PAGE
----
By my third day, the wind was strong and the morning reef dive was called off in favor of a planned decompression dive to two WWII-era PT boat wrecks. With our aluminum 80’s filled to 3,100 psi, three divers and two divemasters took a short swim from the dock to where the tug-like Raka, Tufi’s largest boat, is moored to one of the wrecks. While my partner and I drifted down to 150 feet, the Spanish chap -- he was on his 13th dive ever -- went Tarzan-like down the mooring, followed by Glenn and Yukio, each carrying a spare tank. By the time we were done poking our lights in the torpedo tubes and headed off through the silt to a wrecked bow section holding a 50- caliber gun, his air was gone and Glenn had handed off one of the spares. Visibility was poor as the bottom is mostly decaying foliage and the accumulated crap from 70 years of Westerners’ presence. Tufi runs a cleanup dive every month but it has a long way to go.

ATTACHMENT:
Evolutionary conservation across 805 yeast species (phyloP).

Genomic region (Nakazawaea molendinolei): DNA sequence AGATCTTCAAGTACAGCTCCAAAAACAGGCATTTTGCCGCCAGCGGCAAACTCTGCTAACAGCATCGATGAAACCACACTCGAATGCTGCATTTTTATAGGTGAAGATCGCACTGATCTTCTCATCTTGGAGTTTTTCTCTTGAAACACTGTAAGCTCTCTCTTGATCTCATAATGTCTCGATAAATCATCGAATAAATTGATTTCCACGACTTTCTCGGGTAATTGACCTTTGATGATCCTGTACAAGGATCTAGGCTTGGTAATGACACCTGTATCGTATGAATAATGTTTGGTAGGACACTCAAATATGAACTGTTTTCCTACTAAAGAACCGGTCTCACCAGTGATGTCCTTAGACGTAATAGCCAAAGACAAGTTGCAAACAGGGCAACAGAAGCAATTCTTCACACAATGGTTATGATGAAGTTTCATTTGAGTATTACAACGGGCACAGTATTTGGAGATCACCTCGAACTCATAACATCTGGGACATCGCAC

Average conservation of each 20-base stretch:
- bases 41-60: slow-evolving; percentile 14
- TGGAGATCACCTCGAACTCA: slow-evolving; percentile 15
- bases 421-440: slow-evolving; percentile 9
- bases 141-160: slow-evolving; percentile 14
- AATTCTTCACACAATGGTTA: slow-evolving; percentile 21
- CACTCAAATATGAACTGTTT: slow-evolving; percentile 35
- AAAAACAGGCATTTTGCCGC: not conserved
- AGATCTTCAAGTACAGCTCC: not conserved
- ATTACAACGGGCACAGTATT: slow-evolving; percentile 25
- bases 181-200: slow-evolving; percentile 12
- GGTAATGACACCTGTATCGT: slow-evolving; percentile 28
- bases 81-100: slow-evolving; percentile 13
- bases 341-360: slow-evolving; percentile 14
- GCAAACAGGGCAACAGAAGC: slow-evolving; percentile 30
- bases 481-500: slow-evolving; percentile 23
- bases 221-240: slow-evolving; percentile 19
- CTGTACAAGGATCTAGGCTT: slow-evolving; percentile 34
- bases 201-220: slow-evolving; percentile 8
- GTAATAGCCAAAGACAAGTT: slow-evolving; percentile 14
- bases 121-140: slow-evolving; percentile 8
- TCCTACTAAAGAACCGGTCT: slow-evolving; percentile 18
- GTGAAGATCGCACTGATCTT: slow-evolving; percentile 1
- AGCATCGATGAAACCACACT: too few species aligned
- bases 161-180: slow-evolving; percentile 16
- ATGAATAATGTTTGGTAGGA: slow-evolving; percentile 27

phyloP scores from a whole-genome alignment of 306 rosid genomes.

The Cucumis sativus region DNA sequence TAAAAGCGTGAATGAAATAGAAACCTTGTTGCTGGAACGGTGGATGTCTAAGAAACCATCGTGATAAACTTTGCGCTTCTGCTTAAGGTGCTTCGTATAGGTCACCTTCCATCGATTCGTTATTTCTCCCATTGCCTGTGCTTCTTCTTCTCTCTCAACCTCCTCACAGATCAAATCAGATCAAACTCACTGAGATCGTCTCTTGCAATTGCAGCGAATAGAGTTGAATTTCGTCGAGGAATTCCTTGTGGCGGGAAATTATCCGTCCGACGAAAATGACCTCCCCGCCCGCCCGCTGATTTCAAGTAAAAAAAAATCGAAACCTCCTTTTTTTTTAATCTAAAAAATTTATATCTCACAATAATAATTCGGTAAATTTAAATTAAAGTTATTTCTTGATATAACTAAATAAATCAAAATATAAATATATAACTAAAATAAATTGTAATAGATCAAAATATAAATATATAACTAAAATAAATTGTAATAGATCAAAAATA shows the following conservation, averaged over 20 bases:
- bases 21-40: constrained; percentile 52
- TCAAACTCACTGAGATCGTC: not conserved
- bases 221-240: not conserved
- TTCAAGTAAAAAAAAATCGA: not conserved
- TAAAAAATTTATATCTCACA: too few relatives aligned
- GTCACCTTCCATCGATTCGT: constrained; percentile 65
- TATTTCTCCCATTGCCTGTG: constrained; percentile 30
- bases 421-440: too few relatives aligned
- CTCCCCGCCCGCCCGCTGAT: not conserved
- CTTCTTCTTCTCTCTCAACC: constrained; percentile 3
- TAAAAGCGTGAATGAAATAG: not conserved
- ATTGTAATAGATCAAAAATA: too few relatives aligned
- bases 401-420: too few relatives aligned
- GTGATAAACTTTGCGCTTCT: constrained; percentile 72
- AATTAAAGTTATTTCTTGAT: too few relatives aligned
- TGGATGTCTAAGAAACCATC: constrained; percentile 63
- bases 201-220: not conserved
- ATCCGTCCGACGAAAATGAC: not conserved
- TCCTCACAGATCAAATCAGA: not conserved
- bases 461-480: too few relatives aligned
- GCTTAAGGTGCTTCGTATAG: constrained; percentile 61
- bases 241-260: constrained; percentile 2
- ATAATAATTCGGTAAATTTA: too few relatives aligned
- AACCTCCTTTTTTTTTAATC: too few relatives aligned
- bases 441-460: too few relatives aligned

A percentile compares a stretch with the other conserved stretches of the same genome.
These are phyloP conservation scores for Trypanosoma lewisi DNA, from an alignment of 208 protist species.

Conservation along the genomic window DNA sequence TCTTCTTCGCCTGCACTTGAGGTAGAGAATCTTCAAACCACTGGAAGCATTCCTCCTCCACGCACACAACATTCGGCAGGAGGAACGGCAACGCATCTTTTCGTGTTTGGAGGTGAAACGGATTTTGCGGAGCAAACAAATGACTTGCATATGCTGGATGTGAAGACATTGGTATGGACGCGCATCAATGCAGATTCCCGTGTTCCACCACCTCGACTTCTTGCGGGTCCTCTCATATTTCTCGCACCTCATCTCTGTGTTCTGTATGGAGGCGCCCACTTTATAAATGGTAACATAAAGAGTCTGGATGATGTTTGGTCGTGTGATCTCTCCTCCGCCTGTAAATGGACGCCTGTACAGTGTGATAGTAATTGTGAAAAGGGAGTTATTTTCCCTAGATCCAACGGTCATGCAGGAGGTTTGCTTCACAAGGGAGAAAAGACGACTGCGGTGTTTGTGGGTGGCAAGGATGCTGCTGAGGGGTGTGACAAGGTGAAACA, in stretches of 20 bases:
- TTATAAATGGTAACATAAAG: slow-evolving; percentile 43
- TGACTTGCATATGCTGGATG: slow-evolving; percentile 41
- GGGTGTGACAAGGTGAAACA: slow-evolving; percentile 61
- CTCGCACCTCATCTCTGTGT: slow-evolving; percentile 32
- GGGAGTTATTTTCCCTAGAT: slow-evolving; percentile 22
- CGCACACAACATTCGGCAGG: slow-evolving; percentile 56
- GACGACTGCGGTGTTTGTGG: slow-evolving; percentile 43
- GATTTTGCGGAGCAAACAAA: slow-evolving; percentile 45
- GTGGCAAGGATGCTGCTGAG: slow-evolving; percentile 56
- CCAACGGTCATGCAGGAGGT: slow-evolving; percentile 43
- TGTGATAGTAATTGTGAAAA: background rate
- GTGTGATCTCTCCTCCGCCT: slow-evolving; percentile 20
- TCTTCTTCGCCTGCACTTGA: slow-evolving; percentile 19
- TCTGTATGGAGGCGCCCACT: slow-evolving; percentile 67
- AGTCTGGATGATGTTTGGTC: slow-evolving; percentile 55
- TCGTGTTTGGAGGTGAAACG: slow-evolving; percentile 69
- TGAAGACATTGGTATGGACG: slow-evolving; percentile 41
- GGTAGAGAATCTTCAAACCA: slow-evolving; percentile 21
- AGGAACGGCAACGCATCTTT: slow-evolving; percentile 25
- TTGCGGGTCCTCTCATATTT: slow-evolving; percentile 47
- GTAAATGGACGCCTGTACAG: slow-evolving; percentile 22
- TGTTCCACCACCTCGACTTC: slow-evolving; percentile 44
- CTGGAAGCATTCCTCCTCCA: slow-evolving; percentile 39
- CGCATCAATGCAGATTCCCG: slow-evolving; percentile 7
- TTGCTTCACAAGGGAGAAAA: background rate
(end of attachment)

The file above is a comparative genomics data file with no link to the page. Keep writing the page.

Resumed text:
Still, when the weather gave me lemons I tried to make lemonade of the muck diving in the fjord. I found ringed and banded pipefish, cuttlefish, a Crocodilus, blue spotted rays, five species of anemone fish, and plenty of nudis like Chelidonura Electra and Thurdilla Splendida. The wind kept us in the fjords for three days. The evening of the fifth day was warm and humid enough to use my room’s AC. Next morning, the seas were calmer so we headed to Paul’s Reef and Marion’s Reef, then an afternoon reef dive at no charge. At Mullaway Reef, I hit the fish lottery -- a school of great barracuda, chevron barracuda, mackerel, pyramid butters, titan and ocean triggerfish, schooling trevallies and, of course, gray reef and white-tip sharks.